because it’s not disrupted by this locked-in syndrome.

If you look at motor control of the face,

we have the volitional control of the face,

but we also have emotional control of the face,

which most of us can’t control.

So when we look at another person,

we’re able to read a lot about what their emotional state is

and that’s a lot about how primates communicate,

humans communicate.

And you have people who are good deceivers,

probably used car salesmen, poker players,

or now poker players, you know, have tells,

but many of them now wear, you know, dark glasses

because a lot of the tells you blink or whatnot.

Pupil size is a tell.

Pupil size, pupil size is a tell,

which is an autonomic function,

not a skeletal muscle function,

but we have all these skeletal muscles

which we’re controlling, which give us away.

I’ve tried to get my imaging friends

to image some of the great actors

that we have in Los Angeles.

You mean brain imagers?

Brain imagers, I’m sorry.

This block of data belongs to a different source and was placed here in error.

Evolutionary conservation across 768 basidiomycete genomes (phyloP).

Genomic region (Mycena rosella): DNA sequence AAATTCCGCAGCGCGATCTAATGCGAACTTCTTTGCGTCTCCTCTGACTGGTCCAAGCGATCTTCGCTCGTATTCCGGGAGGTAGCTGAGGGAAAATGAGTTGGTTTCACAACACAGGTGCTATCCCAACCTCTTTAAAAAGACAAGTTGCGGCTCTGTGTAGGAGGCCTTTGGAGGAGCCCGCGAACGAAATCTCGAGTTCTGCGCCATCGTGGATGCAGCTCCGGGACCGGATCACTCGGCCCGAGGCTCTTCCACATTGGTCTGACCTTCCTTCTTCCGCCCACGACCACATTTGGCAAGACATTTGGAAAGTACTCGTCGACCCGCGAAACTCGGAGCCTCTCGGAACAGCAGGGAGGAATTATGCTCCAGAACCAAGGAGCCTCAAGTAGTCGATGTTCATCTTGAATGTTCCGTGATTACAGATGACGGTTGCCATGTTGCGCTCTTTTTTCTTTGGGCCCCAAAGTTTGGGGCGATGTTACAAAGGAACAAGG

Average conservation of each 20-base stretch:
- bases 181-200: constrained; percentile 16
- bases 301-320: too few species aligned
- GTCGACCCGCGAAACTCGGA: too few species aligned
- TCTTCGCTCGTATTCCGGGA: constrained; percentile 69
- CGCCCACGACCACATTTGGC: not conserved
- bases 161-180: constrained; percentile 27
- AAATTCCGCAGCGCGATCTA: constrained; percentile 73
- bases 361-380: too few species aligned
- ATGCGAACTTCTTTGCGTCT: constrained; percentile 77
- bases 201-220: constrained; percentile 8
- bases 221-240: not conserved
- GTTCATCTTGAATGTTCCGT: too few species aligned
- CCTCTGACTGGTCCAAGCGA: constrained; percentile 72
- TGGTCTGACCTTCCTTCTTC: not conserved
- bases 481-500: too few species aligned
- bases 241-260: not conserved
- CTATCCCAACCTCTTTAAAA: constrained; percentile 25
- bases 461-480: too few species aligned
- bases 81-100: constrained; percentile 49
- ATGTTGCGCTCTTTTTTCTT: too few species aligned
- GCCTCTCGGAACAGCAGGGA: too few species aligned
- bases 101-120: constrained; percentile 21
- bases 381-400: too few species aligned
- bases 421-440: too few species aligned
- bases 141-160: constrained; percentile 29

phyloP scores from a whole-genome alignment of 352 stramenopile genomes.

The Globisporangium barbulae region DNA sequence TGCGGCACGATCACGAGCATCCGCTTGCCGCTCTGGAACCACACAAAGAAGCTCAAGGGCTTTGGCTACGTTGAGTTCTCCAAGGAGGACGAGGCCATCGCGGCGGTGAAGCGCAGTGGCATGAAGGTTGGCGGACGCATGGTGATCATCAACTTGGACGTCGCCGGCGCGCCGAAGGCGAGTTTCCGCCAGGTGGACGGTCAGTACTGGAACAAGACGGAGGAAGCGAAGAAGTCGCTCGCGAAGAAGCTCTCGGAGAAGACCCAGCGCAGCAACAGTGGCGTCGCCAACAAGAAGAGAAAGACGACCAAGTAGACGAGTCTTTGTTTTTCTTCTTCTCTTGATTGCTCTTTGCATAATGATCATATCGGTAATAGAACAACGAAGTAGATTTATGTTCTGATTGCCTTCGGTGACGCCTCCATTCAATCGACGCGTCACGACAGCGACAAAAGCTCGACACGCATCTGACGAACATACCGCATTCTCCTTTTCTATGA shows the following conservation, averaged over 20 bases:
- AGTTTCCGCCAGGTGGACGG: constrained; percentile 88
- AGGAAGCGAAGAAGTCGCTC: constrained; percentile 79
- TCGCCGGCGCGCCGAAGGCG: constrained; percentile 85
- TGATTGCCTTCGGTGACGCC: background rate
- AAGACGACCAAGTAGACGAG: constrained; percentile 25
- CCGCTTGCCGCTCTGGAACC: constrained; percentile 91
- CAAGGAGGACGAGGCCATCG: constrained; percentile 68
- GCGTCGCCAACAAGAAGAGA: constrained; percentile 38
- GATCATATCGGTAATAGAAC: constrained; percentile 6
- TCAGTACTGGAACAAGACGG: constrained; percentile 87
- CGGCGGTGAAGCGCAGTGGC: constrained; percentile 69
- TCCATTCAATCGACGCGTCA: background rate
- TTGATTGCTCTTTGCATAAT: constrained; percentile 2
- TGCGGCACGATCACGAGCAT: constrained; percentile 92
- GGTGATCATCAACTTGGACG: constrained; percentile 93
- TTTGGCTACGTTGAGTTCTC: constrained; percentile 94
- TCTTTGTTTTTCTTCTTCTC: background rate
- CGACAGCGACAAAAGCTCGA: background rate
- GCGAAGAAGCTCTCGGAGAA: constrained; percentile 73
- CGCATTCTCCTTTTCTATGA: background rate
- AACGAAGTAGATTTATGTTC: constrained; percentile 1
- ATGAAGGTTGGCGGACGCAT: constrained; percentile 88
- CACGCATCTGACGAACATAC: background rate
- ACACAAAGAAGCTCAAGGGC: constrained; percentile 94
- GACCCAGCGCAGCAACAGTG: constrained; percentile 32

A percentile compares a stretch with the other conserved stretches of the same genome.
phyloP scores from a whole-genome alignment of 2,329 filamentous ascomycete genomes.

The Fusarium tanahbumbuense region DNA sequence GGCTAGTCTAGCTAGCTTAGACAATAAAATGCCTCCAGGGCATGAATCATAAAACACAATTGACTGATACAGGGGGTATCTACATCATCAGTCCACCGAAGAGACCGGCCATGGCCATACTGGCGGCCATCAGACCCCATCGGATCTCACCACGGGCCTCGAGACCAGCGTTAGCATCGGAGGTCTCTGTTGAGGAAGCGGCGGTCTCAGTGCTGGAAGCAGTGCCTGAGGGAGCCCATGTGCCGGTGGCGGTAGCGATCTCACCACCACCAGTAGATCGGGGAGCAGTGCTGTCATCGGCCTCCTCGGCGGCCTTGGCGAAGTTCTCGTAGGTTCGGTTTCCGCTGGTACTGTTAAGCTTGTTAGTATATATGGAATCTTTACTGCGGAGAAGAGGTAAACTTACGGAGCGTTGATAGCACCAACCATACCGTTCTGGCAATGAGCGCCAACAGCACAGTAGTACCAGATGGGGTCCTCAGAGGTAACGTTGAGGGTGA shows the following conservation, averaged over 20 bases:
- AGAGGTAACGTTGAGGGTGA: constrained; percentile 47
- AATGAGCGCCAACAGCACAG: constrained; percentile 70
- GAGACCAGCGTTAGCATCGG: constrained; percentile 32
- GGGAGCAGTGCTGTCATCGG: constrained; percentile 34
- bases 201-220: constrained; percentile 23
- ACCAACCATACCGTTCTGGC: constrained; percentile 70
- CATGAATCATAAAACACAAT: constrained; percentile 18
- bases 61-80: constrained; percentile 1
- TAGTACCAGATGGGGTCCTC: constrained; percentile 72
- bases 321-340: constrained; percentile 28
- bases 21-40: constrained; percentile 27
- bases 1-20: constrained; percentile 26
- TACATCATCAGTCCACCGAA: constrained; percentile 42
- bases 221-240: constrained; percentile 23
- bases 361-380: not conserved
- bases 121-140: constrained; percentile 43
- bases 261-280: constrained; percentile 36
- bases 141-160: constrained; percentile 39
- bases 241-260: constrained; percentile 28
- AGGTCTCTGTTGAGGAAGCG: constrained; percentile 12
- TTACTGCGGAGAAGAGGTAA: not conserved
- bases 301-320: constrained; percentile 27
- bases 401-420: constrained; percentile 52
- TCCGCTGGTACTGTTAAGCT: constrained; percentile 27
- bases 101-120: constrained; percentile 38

No, that’s all right.

I mean, yeah, brain imagers,

because I think when I ask you to smile,

I could tell that you’re not happy,

that you’re smiling because I ask you to smile.

I think I just-

I think you’re about to crack a joke,

but we’re old friends, so, you know.

No, I’m not, that, you know,

when you see a picture, like at a birthday or whatnot,

and say cheese, you could tell

that at least half of the people are not happy

they’re saying cheese.

Whereas a great actor, when they’re able to dissemble

in the fact that they’re sad or they’re happy,

you believe it, they’re not faking it.

It’s like, that’s great acting.

And I don’t think everyone could do that.

I think that the individuals who are able to do that

have some connection to the parts

of their emotive control system

that the rest of us don’t have.

Maybe they develop it through training and maybe not,

but I think that this can be imaged.

So I would like to get one of these great actors

in a imager and have them go through that

and then get a normal person

and see whether or not they can emulate that.

And I think you’re gonna find big differences

in the way they control this emotive thing.

So this emotive control of the facial muscles,

I think is in large part similar

to the emotive control of breathing.

So there’s that emotive control

and there’s that volitional control,

and they’re different, they’re different.

Now, you asked me about the yackle stuff.

The yackle paper had to do with ascending,

that the effect of breathing on emotion.

What Kevin found was that there was a population

of neurons in the prebutzial complex

that were always looking to things

that are projecting ultimately emotive neurons.

He found the population of cells